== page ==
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I suck at Numbers...

Discussion in 'Medical Students - MD' started by Future GI Guy, Mar 12, 2002.

  1. Future GI Guy

    Future GI Guy Hoo Hoo....
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    Have a numbers question for all you epidemioligists...

    If you have a test that's 90% sensitive (in this case, the specificity doesn't matter), and you take the test 4 times, and all times the test is negative, what's the new sensitivity? How do you calculate this?

    I don't know the PPV, NPV, or any other numbers which may be necessary.
     
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  3. ckent

    ckent Membership Revoked
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    Well, can't say that I'm an epidemiologist, but based on the numbers you gave, and what I remember from my epi course, it should just be 1-.1*.1*.1*.1 or 0.9999 . This is assuming that the sensitivity of the tests remains at 90% each time you re-take it, which is almost never the case in real life. If an HIV patient tests negative on a HIV screening test (let's say that the HIV test that is looking for an antibody), then if you looked at all the people who had HIV but tested negative and made them re-take the test, the sensitivity would be markedly lower taking the same test the second time because those people with HIV may just not have the antibody that the test is looking for (so they would be false negatives in the first test, and remain false negative in subsequent tests). You would be better off sending them off to take a test that was looking for something different.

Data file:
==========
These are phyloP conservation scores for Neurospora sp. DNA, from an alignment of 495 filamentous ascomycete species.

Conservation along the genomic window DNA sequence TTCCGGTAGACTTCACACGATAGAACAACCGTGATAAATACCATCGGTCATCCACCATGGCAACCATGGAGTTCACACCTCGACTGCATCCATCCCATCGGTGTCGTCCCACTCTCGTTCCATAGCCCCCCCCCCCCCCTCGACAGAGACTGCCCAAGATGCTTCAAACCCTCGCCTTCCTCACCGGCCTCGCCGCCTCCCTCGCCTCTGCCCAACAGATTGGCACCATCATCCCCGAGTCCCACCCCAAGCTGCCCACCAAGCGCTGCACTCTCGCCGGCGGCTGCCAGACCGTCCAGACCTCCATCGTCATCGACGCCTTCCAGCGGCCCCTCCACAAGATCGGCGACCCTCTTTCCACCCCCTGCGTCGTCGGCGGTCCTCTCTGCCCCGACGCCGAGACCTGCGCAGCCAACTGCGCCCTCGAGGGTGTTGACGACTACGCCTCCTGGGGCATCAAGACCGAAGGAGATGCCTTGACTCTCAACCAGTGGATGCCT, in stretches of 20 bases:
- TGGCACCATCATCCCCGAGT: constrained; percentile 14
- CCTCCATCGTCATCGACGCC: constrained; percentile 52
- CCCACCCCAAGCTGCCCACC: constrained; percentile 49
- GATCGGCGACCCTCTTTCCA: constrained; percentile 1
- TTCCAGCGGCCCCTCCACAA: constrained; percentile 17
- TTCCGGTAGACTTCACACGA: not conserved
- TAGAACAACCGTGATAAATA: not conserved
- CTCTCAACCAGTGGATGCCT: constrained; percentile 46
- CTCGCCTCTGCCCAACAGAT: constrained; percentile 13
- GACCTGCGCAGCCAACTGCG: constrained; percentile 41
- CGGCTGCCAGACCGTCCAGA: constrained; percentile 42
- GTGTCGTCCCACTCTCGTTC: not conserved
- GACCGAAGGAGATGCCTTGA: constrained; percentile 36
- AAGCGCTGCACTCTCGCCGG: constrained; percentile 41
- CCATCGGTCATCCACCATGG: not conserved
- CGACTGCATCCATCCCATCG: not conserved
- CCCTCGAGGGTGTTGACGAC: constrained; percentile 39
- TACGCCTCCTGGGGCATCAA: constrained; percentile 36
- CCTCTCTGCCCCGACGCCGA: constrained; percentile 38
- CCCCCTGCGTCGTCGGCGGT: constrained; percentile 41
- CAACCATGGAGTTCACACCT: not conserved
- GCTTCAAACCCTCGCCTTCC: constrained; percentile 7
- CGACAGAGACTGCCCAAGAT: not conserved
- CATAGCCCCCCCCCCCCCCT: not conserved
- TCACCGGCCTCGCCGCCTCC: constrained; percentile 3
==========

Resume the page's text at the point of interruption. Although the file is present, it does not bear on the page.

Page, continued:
4. Future GI Guy

    Future GI Guy Hoo Hoo....
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    Thanks for the reply. You're absolutely right with your calculation...as soon as you posted how to do it, I realized how stupid I was.

    By the way, the test in question was a pregnancy test (taken by my wife).

    Unfortunately, it was negative. Four times.
     

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